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Howard University Partially Reopens As It Investigates A Cyberattack

Howard University, pictured in Washington, D.C., in July, is investigating a ransomware attack that it detected ahead of the holiday weekend.
Jacquelyn Martin
/
AP
Howard University, pictured in Washington, D.C., in July, is investigating a ransomware attack that it detected ahead of the holiday weekend.

Howard University in Washington, D.C., partially reopened Wednesday after a ransomware cyberattack forced the university to cancel Tuesday's classes.

In-person classes are resuming, while online and hybrid undergraduate courses remain suspended, according to a statement from the university.

Howard is still investigating the attack, which was detected on Friday, in coordination with forensic experts and law enforcement.

"To date, there has been no evidence of personal information being accessed or exfiltrated; however, our investigation remains ongoing, and we continue to work toward clarifying the facts surrounding what happened and what information has been accessed," the university's statement said.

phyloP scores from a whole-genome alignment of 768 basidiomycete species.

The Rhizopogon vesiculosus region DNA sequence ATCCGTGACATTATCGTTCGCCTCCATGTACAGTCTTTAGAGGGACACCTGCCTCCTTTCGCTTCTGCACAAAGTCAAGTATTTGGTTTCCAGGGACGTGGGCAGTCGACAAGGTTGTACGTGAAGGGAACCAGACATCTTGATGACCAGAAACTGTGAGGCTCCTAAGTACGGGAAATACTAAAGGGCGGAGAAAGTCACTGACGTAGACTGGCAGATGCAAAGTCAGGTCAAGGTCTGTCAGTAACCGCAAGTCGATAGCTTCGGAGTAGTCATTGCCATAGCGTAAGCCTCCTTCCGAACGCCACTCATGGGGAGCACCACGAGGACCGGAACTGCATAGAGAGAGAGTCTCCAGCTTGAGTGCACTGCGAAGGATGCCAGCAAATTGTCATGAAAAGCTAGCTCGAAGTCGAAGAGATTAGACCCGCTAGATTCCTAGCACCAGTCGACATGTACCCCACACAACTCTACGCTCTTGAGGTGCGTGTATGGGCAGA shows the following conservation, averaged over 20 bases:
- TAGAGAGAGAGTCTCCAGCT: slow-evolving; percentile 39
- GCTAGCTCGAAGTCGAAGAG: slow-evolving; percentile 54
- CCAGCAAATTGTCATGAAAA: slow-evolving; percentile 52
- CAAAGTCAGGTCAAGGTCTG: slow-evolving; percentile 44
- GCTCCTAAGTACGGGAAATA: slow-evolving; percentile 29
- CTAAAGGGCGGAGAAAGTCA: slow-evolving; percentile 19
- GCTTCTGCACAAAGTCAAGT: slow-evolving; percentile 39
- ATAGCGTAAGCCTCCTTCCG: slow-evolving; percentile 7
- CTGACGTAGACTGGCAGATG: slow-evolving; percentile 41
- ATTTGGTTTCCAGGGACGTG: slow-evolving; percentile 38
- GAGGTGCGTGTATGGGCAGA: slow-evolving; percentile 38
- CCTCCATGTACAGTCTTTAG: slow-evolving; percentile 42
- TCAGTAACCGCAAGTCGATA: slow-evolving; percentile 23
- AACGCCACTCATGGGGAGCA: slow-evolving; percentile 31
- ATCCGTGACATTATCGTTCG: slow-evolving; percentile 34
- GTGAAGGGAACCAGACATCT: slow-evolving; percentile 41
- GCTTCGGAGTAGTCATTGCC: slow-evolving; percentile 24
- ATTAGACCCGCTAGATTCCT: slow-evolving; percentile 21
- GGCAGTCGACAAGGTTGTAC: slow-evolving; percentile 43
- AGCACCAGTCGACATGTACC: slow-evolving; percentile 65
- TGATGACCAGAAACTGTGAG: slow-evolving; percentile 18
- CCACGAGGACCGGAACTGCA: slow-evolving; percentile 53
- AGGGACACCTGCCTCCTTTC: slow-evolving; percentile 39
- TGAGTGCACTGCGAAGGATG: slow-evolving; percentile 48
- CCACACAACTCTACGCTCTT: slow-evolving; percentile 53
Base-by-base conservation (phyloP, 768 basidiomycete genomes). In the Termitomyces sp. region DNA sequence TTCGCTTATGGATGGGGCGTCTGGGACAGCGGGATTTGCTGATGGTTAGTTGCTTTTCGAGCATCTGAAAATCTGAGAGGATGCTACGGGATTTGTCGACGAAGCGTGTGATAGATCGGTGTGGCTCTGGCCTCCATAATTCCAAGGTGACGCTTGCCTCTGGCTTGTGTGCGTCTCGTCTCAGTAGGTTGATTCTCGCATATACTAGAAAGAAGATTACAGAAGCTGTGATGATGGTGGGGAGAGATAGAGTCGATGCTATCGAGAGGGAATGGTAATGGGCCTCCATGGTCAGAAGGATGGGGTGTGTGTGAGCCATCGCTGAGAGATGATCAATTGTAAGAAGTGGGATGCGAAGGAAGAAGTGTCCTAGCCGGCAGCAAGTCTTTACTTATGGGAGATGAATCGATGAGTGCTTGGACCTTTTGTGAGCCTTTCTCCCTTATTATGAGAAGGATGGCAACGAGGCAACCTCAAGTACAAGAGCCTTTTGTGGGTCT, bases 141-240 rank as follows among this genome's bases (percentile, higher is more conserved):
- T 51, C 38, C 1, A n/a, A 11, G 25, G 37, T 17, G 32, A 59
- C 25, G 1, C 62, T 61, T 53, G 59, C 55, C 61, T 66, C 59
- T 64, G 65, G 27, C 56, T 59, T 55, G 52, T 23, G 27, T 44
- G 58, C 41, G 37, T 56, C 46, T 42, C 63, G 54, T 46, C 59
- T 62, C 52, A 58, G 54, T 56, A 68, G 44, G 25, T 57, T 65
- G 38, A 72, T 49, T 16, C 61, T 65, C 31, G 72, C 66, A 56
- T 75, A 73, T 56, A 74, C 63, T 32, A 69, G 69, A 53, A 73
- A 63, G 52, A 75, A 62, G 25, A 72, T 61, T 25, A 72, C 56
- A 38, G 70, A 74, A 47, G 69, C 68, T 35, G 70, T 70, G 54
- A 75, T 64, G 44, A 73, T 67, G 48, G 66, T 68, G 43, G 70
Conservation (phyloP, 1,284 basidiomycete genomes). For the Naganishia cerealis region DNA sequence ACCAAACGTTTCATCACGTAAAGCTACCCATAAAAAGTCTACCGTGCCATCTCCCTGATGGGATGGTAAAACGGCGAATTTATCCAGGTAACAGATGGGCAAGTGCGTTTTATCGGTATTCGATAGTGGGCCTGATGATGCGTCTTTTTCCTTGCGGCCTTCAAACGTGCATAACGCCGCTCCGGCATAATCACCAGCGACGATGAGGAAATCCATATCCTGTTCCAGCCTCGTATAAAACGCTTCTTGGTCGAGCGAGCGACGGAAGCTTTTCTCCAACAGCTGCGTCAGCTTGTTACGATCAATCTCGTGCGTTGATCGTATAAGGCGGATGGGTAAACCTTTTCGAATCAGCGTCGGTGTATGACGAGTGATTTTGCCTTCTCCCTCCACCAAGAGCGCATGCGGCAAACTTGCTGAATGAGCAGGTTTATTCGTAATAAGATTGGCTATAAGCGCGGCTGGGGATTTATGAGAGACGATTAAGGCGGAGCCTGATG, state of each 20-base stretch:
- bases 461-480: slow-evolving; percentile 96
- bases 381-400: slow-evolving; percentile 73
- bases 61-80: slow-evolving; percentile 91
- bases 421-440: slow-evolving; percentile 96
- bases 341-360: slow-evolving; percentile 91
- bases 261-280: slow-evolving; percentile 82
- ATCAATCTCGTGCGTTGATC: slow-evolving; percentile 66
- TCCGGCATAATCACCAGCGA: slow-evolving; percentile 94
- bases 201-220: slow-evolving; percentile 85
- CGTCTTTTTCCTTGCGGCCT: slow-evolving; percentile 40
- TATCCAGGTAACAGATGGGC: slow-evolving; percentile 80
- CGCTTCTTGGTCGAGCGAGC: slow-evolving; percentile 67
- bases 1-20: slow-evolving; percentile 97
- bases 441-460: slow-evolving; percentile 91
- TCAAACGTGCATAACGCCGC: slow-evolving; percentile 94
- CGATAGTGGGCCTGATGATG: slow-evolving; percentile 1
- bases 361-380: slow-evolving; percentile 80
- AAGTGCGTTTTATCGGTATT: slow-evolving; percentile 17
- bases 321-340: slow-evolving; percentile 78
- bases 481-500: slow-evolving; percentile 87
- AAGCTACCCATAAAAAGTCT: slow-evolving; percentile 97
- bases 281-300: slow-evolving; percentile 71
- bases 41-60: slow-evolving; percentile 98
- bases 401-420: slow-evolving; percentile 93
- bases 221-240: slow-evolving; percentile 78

Cyber-risk consultants say there has been an uptick in the number of ransom attacks across the U.S. in recent years — and they're increasingly sophisticated, as NPR's David Gura reported in the wake of the Colonial Pipeline attack. In many cases, these cybercriminals have the upper hand, often getting the payments they demand, NPR's Greg Myre notes.

The specific circumstances around the attack on Howard are still unclear.


This story originally published in the Morning Edition live blog.

Copyright 2021 NPR. To see more, visit https://www.npr.org.

Dana Farrington is a digital editor coordinating online coverage on the Washington Desk — from daily stories to visual feature projects to the weekly newsletter. She has been with the NPR Politics team since President Trump's inauguration. Before that, she was among NPR's first engagement editors, managing the homepage for NPR.org and the main social accounts. Dana has also worked as a weekend web producer and editor, and has written on a wide range of topics for NPR, including tech and women's health.